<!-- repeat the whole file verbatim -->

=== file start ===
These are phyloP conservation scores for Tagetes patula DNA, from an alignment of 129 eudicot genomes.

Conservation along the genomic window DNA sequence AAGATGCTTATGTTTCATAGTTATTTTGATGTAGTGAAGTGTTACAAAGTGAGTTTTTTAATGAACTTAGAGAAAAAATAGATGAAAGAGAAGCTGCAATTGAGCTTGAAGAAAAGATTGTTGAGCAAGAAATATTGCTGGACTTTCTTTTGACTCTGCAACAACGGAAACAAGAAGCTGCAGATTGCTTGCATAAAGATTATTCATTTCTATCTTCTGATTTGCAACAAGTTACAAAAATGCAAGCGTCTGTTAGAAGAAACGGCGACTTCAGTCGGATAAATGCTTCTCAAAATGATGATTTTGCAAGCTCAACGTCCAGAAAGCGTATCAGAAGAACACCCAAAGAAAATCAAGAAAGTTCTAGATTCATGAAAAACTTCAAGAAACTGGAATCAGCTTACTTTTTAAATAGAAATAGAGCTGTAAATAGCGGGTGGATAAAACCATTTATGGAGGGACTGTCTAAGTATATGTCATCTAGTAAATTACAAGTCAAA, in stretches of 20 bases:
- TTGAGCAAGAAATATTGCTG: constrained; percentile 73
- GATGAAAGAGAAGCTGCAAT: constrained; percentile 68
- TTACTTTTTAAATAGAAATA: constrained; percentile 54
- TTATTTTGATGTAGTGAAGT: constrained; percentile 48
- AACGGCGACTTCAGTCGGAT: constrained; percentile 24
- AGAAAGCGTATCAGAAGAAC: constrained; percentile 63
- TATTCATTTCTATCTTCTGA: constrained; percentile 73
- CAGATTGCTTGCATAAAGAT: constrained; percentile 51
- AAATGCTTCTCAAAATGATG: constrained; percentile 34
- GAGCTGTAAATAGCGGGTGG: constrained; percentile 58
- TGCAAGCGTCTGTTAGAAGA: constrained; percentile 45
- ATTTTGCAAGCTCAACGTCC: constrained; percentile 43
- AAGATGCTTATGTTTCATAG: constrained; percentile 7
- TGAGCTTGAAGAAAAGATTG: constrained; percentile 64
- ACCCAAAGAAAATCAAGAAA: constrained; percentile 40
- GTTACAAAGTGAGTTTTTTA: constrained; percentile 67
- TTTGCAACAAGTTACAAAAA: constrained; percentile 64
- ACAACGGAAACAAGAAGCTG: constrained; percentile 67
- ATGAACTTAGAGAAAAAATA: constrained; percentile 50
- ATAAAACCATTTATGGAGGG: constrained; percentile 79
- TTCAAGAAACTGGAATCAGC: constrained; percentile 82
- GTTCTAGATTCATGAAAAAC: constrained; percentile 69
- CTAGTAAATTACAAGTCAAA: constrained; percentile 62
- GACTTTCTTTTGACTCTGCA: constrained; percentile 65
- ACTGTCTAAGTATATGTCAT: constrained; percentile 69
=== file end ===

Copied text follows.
These are phyloP conservation scores for Tagetes patula DNA, from an alignment of 129 eudicot genomes.

Conservation along the genomic window DNA sequence AAGATGCTTATGTTTCATAGTTATTTTGATGTAGTGAAGTGTTACAAAGTGAGTTTTTTAATGAACTTAGAGAAAAAATAGATGAAAGAGAAGCTGCAATTGAGCTTGAAGAAAAGATTGTTGAGCAAGAAATATTGCTGGACTTTCTTTTGACTCTGCAACAACGGAAACAAGAAGCTGCAGATTGCTTGCATAAAGATTATTCATTTCTATCTTCTGATTTGCAACAAGTTACAAAAATGCAAGCGTCTGTTAGAAGAAACGGCGACTTCAGTCGGATAAATGCTTCTCAAAATGATGATTTTGCAAGCTCAACGTCCAGAAAGCGTATCAGAAGAACACCCAAAGAAAATCAAGAAAGTTCTAGATTCATGAAAAACTTCAAGAAACTGGAATCAGCTTACTTTTTAAATAGAAATAGAGCTGTAAATAGCGGGTGGATAAAACCATTTATGGAGGGACTGTCTAAGTATATGTCATCTAGTAAATTACAAGTCAAA, in stretches of 20 bases:
- TTGAGCAAGAAATATTGCTG: constrained; percentile 73
- GATGAAAGAGAAGCTGCAAT: constrained; percentile 68
- TTACTTTTTAAATAGAAATA: constrained; percentile 54
- TTATTTTGATGTAGTGAAGT: constrained; percentile 48
- AACGGCGACTTCAGTCGGAT: constrained; percentile 24
- AGAAAGCGTATCAGAAGAAC: constrained; percentile 63
- TATTCATTTCTATCTTCTGA: constrained; percentile 73
- CAGATTGCTTGCATAAAGAT: constrained; percentile 51
- AAATGCTTCTCAAAATGATG: constrained; percentile 34
- GAGCTGTAAATAGCGGGTGG: constrained; percentile 58
- TGCAAGCGTCTGTTAGAAGA: constrained; percentile 45
- ATTTTGCAAGCTCAACGTCC: constrained; percentile 43
- AAGATGCTTATGTTTCATAG: constrained; percentile 7
- TGAGCTTGAAGAAAAGATTG: constrained; percentile 64
- ACCCAAAGAAAATCAAGAAA: constrained; percentile 40
- GTTACAAAGTGAGTTTTTTA: constrained; percentile 67
- TTTGCAACAAGTTACAAAAA: constrained; percentile 64
- ACAACGGAAACAAGAAGCTG: constrained; percentile 67
- ATGAACTTAGAGAAAAAATA: constrained; percentile 50
- ATAAAACCATTTATGGAGGG: constrained; percentile 79
- TTCAAGAAACTGGAATCAGC: constrained; percentile 82
- GTTCTAGATTCATGAAAAAC: constrained; percentile 69
- CTAGTAAATTACAAGTCAAA: constrained; percentile 62
- GACTTTCTTTTGACTCTGCA: constrained; percentile 65
- ACTGTCTAAGTATATGTCAT: constrained; percentile 69